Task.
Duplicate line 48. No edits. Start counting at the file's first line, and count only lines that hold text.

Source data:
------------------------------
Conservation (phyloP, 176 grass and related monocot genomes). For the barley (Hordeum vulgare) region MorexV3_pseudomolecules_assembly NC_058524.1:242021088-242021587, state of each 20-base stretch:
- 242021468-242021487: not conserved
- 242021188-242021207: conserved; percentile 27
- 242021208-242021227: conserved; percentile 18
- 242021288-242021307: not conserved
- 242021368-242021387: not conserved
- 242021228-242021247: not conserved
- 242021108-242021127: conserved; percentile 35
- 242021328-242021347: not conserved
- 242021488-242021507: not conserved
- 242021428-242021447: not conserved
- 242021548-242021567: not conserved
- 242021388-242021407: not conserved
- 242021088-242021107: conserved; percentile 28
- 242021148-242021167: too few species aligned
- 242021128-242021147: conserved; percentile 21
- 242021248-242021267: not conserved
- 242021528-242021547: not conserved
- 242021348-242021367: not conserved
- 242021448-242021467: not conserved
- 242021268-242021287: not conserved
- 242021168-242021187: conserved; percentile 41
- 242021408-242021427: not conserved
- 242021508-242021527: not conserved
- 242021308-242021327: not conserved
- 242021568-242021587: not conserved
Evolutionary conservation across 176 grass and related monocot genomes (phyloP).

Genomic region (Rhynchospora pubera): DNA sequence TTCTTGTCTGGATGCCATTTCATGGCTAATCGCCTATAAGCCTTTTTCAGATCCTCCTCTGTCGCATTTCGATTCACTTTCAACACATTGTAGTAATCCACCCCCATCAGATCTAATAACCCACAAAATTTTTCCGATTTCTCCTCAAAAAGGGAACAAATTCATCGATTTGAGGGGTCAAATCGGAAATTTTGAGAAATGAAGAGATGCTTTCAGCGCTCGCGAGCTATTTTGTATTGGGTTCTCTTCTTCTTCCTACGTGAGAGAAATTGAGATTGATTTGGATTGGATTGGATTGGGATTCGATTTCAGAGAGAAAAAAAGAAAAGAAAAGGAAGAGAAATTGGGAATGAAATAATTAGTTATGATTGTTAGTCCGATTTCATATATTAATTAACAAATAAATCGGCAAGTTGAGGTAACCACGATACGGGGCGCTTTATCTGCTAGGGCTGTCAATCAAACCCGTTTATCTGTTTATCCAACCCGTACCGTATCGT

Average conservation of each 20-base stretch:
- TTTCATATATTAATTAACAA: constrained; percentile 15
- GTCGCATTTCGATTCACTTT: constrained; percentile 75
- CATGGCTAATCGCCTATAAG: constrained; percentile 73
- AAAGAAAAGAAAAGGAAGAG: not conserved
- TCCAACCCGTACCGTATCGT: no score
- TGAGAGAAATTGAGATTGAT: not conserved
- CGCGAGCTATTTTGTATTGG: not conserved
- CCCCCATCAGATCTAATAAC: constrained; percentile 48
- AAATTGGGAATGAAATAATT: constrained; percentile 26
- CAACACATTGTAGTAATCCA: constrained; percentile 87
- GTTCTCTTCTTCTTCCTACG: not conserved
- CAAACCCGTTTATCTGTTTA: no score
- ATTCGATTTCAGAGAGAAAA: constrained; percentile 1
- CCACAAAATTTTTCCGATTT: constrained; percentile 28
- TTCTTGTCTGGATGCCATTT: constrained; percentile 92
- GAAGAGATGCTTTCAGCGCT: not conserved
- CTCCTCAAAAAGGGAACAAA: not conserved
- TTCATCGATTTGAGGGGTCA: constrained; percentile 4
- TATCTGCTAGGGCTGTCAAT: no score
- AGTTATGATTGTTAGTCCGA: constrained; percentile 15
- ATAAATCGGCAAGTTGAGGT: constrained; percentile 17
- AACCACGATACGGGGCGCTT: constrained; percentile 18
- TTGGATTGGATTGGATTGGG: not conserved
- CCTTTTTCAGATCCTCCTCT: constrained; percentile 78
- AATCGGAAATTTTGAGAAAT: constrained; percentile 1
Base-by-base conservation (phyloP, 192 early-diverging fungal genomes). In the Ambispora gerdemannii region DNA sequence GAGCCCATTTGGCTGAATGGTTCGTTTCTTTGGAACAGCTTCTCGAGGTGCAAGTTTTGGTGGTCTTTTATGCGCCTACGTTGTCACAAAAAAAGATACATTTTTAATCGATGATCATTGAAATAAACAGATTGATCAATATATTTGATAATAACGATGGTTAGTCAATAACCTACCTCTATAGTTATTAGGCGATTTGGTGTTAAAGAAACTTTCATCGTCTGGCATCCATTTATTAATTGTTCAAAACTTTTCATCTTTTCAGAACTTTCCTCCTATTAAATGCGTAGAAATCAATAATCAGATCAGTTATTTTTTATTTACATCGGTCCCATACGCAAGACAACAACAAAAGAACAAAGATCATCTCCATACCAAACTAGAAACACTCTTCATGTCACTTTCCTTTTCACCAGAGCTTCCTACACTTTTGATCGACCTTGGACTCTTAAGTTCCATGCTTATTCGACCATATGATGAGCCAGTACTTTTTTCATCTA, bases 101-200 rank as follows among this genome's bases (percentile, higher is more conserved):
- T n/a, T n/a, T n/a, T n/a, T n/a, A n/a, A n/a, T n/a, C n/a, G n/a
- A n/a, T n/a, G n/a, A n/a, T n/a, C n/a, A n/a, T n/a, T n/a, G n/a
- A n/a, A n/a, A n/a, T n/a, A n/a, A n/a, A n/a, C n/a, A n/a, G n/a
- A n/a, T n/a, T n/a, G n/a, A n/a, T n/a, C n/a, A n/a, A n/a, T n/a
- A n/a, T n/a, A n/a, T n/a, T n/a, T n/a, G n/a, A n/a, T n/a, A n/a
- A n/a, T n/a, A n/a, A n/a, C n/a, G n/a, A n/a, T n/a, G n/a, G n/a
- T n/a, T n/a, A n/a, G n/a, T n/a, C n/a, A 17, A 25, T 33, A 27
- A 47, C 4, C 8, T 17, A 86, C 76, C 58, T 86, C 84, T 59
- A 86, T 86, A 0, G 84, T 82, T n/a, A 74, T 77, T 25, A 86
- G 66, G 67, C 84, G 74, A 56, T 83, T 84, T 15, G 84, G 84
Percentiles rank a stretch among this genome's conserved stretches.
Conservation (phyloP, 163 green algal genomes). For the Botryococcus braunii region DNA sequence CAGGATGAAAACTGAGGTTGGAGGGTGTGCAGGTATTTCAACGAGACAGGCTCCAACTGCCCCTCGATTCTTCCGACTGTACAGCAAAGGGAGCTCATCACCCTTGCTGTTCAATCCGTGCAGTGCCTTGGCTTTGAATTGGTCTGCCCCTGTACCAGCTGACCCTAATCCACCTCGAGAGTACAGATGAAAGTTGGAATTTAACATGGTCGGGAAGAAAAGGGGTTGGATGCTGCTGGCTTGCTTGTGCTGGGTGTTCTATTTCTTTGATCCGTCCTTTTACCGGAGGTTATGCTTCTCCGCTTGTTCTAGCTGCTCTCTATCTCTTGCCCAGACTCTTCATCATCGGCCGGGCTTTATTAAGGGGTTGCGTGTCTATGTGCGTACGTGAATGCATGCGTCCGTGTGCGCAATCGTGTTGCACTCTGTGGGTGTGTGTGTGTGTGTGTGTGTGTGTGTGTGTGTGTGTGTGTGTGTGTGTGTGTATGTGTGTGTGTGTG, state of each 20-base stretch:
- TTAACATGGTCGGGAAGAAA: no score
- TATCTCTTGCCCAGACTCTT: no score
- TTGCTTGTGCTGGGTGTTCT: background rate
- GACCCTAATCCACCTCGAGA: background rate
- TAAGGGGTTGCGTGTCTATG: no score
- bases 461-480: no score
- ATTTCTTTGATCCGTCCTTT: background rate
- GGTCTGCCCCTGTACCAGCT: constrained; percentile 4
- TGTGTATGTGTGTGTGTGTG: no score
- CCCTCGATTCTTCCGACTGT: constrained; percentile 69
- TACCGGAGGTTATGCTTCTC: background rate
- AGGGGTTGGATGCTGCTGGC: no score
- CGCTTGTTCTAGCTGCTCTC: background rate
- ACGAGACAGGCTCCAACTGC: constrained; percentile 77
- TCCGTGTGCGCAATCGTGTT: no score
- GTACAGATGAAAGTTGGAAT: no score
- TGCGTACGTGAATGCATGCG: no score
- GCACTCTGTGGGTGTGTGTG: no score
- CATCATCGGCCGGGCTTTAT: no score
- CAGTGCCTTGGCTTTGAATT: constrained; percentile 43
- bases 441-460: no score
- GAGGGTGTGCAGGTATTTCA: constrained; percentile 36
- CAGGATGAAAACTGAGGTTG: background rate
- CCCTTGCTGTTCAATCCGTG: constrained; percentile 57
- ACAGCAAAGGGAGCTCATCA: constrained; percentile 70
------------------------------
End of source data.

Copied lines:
- TATCTGCTAGGGCTGTCAAT: no score